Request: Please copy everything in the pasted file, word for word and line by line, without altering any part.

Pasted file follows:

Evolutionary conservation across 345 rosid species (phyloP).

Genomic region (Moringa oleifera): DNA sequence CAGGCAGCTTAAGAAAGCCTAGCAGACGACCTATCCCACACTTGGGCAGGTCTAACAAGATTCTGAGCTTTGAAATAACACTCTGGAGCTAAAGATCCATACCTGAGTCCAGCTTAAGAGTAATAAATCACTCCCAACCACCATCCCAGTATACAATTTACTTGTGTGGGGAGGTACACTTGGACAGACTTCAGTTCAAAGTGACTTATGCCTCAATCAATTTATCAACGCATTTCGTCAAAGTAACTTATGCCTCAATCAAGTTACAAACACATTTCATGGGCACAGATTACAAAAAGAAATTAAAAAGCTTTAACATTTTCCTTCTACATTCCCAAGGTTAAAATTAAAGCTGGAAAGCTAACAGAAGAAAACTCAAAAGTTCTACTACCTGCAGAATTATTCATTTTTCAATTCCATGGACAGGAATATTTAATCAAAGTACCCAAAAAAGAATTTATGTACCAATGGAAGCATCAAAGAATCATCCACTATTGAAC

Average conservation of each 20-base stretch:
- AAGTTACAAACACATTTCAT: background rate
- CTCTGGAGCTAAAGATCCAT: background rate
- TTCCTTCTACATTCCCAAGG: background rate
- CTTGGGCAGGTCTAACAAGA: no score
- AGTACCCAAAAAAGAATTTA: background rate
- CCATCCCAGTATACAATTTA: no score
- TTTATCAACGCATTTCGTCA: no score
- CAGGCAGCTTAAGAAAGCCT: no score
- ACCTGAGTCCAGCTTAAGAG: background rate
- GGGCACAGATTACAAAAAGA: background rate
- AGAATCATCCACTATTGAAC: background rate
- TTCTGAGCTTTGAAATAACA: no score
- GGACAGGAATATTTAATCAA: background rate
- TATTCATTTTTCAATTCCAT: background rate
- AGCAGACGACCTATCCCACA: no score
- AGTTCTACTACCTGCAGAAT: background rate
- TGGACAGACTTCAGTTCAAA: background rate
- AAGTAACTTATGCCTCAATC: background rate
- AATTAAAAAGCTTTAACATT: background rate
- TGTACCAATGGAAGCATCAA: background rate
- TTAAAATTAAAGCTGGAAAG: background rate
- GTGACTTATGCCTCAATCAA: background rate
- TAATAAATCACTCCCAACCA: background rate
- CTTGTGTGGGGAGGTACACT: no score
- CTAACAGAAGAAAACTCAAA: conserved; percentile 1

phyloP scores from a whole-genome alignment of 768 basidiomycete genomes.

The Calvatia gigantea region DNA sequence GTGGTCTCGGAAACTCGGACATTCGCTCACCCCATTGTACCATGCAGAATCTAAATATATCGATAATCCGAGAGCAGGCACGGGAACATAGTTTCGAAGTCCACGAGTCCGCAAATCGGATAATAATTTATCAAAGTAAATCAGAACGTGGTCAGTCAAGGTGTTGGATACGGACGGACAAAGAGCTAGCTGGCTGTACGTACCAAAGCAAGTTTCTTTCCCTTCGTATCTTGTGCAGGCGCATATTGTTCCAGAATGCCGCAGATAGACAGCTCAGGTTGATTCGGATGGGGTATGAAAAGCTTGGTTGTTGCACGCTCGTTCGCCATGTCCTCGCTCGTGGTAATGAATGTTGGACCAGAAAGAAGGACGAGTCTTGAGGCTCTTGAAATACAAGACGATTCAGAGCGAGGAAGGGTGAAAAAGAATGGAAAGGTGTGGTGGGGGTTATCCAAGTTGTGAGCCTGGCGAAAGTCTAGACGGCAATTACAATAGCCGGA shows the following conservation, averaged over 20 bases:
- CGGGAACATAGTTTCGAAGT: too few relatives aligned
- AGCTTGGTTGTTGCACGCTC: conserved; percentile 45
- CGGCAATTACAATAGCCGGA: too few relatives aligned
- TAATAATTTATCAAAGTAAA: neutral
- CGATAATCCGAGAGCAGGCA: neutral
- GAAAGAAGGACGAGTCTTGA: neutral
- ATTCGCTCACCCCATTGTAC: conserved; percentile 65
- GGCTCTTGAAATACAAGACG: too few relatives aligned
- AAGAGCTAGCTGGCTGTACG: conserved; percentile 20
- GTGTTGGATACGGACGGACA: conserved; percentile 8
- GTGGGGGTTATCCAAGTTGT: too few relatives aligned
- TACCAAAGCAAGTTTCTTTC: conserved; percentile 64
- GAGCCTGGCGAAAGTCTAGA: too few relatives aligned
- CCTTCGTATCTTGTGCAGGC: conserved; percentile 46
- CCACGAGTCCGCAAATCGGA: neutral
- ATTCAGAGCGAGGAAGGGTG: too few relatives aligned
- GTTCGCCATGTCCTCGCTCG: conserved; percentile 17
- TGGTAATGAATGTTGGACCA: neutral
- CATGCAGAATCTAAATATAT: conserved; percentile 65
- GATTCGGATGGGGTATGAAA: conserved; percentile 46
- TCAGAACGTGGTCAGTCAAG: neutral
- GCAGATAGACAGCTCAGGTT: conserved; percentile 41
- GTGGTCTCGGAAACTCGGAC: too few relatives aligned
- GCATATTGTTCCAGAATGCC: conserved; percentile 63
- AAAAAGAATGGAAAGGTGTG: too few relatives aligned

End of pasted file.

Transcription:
Evolutionary conservation across 345 rosid species (phyloP).

Genomic region (Moringa oleifera): DNA sequence CAGGCAGCTTAAGAAAGCCTAGCAGACGACCTATCCCACACTTGGGCAGGTCTAACAAGATTCTGAGCTTTGAAATAACACTCTGGAGCTAAAGATCCATACCTGAGTCCAGCTTAAGAGTAATAAATCACTCCCAACCACCATCCCAGTATACAATTTACTTGTGTGGGGAGGTACACTTGGACAGACTTCAGTTCAAAGTGACTTATGCCTCAATCAATTTATCAACGCATTTCGTCAAAGTAACTTATGCCTCAATCAAGTTACAAACACATTTCATGGGCACAGATTACAAAAAGAAATTAAAAAGCTTTAACATTTTCCTTCTACATTCCCAAGGTTAAAATTAAAGCTGGAAAGCTAACAGAAGAAAACTCAAAAGTTCTACTACCTGCAGAATTATTCATTTTTCAATTCCATGGACAGGAATATTTAATCAAAGTACCCAAAAAAGAATTTATGTACCAATGGAAGCATCAAAGAATCATCCACTATTGAAC

Average conservation of each 20-base stretch:
- AAGTTACAAACACATTTCAT: background rate
- CTCTGGAGCTAAAGATCCAT: background rate
- TTCCTTCTACATTCCCAAGG: background rate
- CTTGGGCAGGTCTAACAAGA: no score
- AGTACCCAAAAAAGAATTTA: background rate
- CCATCCCAGTATACAATTTA: no score
- TTTATCAACGCATTTCGTCA: no score
- CAGGCAGCTTAAGAAAGCCT: no score
- ACCTGAGTCCAGCTTAAGAG: background rate
- GGGCACAGATTACAAAAAGA: background rate
- AGAATCATCCACTATTGAAC: background rate
- TTCTGAGCTTTGAAATAACA: no score
- GGACAGGAATATTTAATCAA: background rate
- TATTCATTTTTCAATTCCAT: background rate
- AGCAGACGACCTATCCCACA: no score
- AGTTCTACTACCTGCAGAAT: background rate
- TGGACAGACTTCAGTTCAAA: background rate
- AAGTAACTTATGCCTCAATC: background rate
- AATTAAAAAGCTTTAACATT: background rate
- TGTACCAATGGAAGCATCAA: background rate
- TTAAAATTAAAGCTGGAAAG: background rate
- GTGACTTATGCCTCAATCAA: background rate
- TAATAAATCACTCCCAACCA: background rate
- CTTGTGTGGGGAGGTACACT: no score
- CTAACAGAAGAAAACTCAAA: conserved; percentile 1

phyloP scores from a whole-genome alignment of 768 basidiomycete genomes.

The Calvatia gigantea region DNA sequence GTGGTCTCGGAAACTCGGACATTCGCTCACCCCATTGTACCATGCAGAATCTAAATATATCGATAATCCGAGAGCAGGCACGGGAACATAGTTTCGAAGTCCACGAGTCCGCAAATCGGATAATAATTTATCAAAGTAAATCAGAACGTGGTCAGTCAAGGTGTTGGATACGGACGGACAAAGAGCTAGCTGGCTGTACGTACCAAAGCAAGTTTCTTTCCCTTCGTATCTTGTGCAGGCGCATATTGTTCCAGAATGCCGCAGATAGACAGCTCAGGTTGATTCGGATGGGGTATGAAAAGCTTGGTTGTTGCACGCTCGTTCGCCATGTCCTCGCTCGTGGTAATGAATGTTGGACCAGAAAGAAGGACGAGTCTTGAGGCTCTTGAAATACAAGACGATTCAGAGCGAGGAAGGGTGAAAAAGAATGGAAAGGTGTGGTGGGGGTTATCCAAGTTGTGAGCCTGGCGAAAGTCTAGACGGCAATTACAATAGCCGGA shows the following conservation, averaged over 20 bases:
- CGGGAACATAGTTTCGAAGT: too few relatives aligned
- AGCTTGGTTGTTGCACGCTC: conserved; percentile 45
- CGGCAATTACAATAGCCGGA: too few relatives aligned
- TAATAATTTATCAAAGTAAA: neutral
- CGATAATCCGAGAGCAGGCA: neutral
- GAAAGAAGGACGAGTCTTGA: neutral
- ATTCGCTCACCCCATTGTAC: conserved; percentile 65
- GGCTCTTGAAATACAAGACG: too few relatives aligned
- AAGAGCTAGCTGGCTGTACG: conserved; percentile 20
- GTGTTGGATACGGACGGACA: conserved; percentile 8
- GTGGGGGTTATCCAAGTTGT: too few relatives aligned
- TACCAAAGCAAGTTTCTTTC: conserved; percentile 64
- GAGCCTGGCGAAAGTCTAGA: too few relatives aligned
- CCTTCGTATCTTGTGCAGGC: conserved; percentile 46
- CCACGAGTCCGCAAATCGGA: neutral
- ATTCAGAGCGAGGAAGGGTG: too few relatives aligned
- GTTCGCCATGTCCTCGCTCG: conserved; percentile 17
- TGGTAATGAATGTTGGACCA: neutral
- CATGCAGAATCTAAATATAT: conserved; percentile 65
- GATTCGGATGGGGTATGAAA: conserved; percentile 46
- TCAGAACGTGGTCAGTCAAG: neutral
- GCAGATAGACAGCTCAGGTT: conserved; percentile 41
- GTGGTCTCGGAAACTCGGAC: too few relatives aligned
- GCATATTGTTCCAGAATGCC: conserved; percentile 63
- AAAAAGAATGGAAAGGTGTG: too few relatives aligned